So, you want to go to journalism school?

Don’t doubt yourself and take the chance applying to grad school.

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Don’t doubt yourself and take the chance applying to grad school.

Adrianna Adame, Managing Editor

While I wanted to apply to grad school, I wasn’t sure if I would get accepted to the programs I applied to, since I didn’t have a perfect GPA or any experience in the field, outside of The Cougar Chronicle.

But, with the help and support of my family, friends, professors and my former mentors from The Cougar Chronicle, I gained the confidence to proceed with my applications and miraculously not only got accepted to all the programs I applied to, but was also offered a fellowship at one of the universities as well.

For those who are possibly considering applying to J-school, this article is for you.

Tip #1: Determine what area of the field that you want to go into

The very first thing you should determine before looking into J-school programs, is to determine what area of the field that you want to specialize in. Journalism comes in different forms, such as broadcast, print (newspaper and magazine), multimedia, photojournalism, documentary and more.

Tip #2: Research programs at different universities across the country

You might not know where to start when researching J-school programs to apply to, but a good place to start is by simply Googling “best journalism schools in the country” or “graduate journalism programs in California.” Once you’ve looked into a few of the programs that you’ve found off of these lists, then you can determine whether or not they cater to the area of journalism that you’d like to specialize in and can take note as to whether or not they appeal to you. This is also a good time to check out how much the program costs and whether there are any scholarship opportunities available.

Tip #3: Gather your letters of recommendation

One of the most vital parts of the application process is your letters of rec. Make sure to ask professors and faculty that you know well (or at least have done well in classes you’ve taken with them), as they are more likely to write stronger letters of rec. Also, make sure to give them plenty of time in advance before your application due dates.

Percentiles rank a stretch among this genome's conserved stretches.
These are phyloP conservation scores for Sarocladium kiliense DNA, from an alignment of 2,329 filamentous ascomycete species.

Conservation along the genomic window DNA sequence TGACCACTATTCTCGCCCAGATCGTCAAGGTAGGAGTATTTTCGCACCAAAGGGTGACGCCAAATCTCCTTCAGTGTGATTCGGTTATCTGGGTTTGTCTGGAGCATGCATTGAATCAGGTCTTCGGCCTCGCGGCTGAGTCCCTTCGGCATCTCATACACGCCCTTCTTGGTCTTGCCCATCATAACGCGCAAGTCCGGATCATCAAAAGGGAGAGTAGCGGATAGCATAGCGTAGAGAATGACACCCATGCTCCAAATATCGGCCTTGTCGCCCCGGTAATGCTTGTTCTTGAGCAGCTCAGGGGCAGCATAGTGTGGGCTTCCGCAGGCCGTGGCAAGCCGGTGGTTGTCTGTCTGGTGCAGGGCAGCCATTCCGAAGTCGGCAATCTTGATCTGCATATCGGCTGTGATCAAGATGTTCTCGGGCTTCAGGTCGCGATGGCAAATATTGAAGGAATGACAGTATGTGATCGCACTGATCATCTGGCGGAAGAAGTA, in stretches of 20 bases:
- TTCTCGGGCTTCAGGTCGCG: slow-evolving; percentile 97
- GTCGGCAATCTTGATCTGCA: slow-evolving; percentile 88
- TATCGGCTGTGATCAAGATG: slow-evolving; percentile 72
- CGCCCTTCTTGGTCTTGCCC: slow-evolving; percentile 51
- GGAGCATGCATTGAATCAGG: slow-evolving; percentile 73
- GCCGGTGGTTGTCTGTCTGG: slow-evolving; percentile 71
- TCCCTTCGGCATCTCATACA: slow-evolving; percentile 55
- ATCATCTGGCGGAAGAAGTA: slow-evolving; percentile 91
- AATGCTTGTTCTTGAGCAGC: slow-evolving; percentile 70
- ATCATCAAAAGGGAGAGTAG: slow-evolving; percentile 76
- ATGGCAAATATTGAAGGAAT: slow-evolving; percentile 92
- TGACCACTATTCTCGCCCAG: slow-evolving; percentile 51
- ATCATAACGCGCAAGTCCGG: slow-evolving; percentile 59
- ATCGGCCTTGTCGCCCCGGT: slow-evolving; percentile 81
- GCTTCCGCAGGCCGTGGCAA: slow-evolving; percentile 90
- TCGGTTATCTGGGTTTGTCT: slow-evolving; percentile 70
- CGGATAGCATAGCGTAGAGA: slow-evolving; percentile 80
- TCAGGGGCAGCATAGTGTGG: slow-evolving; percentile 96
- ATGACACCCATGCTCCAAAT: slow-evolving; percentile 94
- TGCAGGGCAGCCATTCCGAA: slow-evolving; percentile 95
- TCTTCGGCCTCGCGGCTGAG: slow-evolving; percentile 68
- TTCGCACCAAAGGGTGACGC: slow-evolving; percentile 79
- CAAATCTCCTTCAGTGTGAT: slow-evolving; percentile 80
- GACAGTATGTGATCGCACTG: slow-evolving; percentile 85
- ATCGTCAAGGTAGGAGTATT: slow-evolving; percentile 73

Tip #4: Write a strong personal statement and/or statement of purpose

I know from my personal experience applying to J-school, I opened up about my personal experiences and about my accomplishments while at The Cougar Chronicle. This is a time where you also write about what you want to do and why you’d be an important asset to the program. Also discuss why you want to go to the specific programs that you are applying to. Don’t be afraid to really open up: maxing at 500 words, statements are supposed to be where you stand out and show how you are valuable.

Tip #5: Don’t doubt yourself

Submit the application. Once you’ve gotten to the point where you’ve determined what programs you wanted to apply to, checked out their financial aid, gotten your letters of rec and written your statements, you need to stop doubting yourself and submit that application (after double checking to make sure all your required info is there). Don’t think about whether your GPA is too low, or if  you are good enough for the programs you are applying to. Many of us are our own worst enemies, so don’t be too hard on yourself.

Sometimes people have to apply more than one cycle in order to get admittance if they weren’t accepted the first time around or due to not receiving enough financial aid. Don’t let this deter you from applying to grad school or pursuing a career in journalism. You have value.

Continue to take risks and do what it takes to achieve your dreams. Best of luck.